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Thanks to technology, we can access anything we want – but also we live with a constant stream of information and noise, which can prove unhealthy.

The result of this digital connection to technology is that we become disconnected from our physical life.

The average person spends 2 hours and 33 minutes on social media alone, every day – and according to Digital Detox, checks their phone around 150 times per day. Though, due to also using our phones for emails, texts, accessing other apps including those streaming films, the time on devices can double, triple or even quadraple, as I’m discovering with some clients!

This might sound absurd …but think about it. How often do you check your phone, and then lose track of time?

Add that to time working on your laptop and watching television, and your overall screen time will be much higher than you think.

The impact of technology use

Always being accessible and connected to technology is not good for you. Here are a few of the side effects:

🔅Increased levels of stress and anxiety – you become worse at relaxing because you are always engaged with something.

🔅Decreased focus and productivity – as you are constantly switching between tabs and apps, you are more easily distracted with a shorter attention span.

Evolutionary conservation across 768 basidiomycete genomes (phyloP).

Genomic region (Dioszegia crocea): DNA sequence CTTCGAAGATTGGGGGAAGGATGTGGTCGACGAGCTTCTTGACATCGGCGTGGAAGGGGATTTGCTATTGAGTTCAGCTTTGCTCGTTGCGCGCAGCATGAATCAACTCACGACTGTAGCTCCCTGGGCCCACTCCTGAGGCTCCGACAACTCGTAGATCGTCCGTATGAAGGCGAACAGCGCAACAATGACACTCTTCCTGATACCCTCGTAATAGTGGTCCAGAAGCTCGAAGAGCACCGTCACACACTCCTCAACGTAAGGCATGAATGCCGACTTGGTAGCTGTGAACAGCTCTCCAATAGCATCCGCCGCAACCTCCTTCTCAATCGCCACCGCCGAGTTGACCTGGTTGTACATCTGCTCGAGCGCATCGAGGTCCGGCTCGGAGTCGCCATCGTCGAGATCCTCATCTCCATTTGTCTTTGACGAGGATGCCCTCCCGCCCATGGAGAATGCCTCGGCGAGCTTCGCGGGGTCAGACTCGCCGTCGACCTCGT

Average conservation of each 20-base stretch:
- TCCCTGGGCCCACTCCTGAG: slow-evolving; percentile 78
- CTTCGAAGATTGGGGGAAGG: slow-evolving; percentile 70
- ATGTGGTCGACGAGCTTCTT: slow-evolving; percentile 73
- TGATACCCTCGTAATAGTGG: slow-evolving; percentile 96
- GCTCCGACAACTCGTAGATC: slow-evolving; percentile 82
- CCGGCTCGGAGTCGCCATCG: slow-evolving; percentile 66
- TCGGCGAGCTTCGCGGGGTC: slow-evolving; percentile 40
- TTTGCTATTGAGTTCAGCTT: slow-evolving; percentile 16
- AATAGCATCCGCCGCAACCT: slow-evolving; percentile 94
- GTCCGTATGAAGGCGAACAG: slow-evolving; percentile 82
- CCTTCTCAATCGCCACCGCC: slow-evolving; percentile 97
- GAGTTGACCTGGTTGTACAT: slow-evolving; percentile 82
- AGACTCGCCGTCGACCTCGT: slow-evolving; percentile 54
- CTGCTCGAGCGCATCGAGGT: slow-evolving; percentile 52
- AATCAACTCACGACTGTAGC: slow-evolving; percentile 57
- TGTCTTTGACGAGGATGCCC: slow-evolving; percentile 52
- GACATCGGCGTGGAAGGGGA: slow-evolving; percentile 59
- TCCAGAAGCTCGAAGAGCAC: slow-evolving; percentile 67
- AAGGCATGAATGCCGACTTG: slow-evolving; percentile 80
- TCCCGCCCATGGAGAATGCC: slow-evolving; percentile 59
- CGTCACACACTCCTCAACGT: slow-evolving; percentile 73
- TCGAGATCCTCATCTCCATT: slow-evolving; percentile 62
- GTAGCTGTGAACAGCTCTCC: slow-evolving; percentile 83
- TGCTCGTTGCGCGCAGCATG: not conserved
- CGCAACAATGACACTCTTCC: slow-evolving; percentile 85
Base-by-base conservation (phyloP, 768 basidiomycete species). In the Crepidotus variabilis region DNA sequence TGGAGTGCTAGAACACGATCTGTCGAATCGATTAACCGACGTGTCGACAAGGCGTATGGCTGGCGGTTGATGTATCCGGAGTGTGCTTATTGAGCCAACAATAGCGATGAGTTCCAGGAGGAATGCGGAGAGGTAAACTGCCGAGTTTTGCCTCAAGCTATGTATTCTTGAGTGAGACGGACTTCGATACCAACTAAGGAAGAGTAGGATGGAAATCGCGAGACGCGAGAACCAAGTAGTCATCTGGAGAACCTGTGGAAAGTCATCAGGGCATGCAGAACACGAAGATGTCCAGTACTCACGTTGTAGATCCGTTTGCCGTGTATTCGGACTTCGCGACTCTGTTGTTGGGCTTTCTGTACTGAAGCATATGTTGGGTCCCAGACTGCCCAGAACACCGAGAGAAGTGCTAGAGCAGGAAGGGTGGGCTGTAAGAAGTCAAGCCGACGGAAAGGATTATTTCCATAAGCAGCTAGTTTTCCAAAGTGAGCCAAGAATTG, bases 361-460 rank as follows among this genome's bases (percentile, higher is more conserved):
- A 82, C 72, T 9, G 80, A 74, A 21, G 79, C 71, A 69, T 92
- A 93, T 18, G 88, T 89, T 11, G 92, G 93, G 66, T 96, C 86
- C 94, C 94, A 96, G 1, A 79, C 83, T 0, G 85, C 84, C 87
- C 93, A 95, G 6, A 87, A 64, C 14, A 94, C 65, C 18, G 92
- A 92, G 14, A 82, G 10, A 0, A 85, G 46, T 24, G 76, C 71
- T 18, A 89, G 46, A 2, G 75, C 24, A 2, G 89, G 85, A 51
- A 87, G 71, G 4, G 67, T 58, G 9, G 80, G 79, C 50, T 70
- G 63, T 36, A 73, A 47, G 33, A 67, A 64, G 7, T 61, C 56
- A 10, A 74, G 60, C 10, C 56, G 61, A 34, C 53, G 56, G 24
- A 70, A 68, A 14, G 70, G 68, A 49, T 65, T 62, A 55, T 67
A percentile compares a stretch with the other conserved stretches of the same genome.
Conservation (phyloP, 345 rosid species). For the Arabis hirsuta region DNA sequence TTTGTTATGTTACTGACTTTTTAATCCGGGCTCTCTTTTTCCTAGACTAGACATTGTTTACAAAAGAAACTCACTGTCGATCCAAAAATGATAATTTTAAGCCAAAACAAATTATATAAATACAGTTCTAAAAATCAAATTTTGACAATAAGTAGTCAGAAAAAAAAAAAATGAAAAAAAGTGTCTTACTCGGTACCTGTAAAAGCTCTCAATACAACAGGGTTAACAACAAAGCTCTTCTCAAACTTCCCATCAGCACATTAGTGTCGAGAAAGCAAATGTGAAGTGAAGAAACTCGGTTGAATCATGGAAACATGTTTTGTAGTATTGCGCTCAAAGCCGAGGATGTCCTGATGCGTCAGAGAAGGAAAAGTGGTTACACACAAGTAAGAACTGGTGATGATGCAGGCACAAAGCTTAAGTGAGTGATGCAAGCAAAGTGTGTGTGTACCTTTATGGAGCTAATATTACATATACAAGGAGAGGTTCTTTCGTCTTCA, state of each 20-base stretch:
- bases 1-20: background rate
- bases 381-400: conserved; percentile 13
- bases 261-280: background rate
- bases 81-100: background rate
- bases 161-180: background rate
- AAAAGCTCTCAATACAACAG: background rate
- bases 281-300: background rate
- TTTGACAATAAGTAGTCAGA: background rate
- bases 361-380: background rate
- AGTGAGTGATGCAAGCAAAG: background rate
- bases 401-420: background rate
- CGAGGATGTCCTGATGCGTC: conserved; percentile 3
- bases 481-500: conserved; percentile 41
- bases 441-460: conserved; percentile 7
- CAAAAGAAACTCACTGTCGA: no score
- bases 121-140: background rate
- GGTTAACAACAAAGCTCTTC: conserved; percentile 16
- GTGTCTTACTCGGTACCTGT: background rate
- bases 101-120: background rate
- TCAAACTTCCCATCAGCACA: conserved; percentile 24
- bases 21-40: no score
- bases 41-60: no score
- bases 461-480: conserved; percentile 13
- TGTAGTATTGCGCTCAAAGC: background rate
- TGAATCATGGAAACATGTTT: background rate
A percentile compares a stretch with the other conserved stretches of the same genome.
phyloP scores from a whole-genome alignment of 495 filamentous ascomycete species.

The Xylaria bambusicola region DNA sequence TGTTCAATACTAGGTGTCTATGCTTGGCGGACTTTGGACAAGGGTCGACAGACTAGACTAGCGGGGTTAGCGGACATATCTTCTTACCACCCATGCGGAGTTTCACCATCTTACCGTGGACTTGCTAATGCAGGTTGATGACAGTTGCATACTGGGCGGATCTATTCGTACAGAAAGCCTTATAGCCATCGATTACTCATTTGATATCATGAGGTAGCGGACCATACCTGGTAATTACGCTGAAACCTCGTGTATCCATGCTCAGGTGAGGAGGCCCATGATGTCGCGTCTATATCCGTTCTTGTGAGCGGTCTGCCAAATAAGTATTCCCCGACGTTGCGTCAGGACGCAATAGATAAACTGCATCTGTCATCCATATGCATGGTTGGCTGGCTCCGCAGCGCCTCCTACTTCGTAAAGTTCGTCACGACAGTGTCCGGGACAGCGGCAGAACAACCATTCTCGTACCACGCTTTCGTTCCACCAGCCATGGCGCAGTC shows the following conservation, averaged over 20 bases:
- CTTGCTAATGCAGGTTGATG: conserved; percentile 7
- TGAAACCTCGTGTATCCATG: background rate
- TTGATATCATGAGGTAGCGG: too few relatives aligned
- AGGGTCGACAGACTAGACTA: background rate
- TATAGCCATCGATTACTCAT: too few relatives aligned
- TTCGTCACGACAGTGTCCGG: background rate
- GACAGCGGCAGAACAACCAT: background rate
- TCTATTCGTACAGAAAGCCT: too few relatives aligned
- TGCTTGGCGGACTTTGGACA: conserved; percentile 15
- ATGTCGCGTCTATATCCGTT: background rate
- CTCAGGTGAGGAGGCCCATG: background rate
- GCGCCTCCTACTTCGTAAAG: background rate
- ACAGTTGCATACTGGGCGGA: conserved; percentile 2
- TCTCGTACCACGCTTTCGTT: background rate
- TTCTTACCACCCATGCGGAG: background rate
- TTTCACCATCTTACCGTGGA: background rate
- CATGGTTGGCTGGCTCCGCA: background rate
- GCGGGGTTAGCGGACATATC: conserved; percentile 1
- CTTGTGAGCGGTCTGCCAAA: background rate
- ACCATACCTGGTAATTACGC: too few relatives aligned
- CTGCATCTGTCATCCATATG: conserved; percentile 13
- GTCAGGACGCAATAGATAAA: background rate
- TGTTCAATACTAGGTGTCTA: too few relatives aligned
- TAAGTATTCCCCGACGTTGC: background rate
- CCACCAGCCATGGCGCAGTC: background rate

🔅Decreased self-esteem – you begin comparing yourself to others and getting trapped in a ‘Fear of missing out’ (FOMO) cycle.

Healthline says there are physical side effects too, including:

🔅Increased neck, shoulder, and lower back pain, due to poor posture when looking at your devices.

🔅Digital eye strain from staring at screens.

🔅Decreased sleep quality – The blue light from screens wreaks havoc on your circadian rhythm, putting your brain in a state of alertness when trying to wind down and fall asleep.

To find balance, you should make a conscious effort to disconnect from the noise of technology to reconnect with yourself, the people you care about, the world around you, and the things that matter most.

Here are a few tips to help you do it.

How to disconnect to reconnect

Be intentional with your technology use

A full digital detox for a few days sounds great, but for many people, it isn’t practical. But there are small but impactful habits you can start building into your day immediately.

Charge your phone outside of your bedroom – when your phone is beside you, it’s easy to make checking notifications the first and last thing you do each day. Charge your phone in another room, and either use a different alarm or be forced to get out of bed to turn it off!

Create a morning routine – make the first thing you do each day about connecting with the world around you, rather than checking your phone. It could be as simple as taking a walk around the block, making a cup of coffee, and reviewing your plan for the day ahead. Once you have done these things, you can check your phone.

Set an evening technology limit – simultaneously, think about the best ways to end your day. Stop using your devices at least an hour before bed, then choose another activity to unwind, such as reading a book or meditating.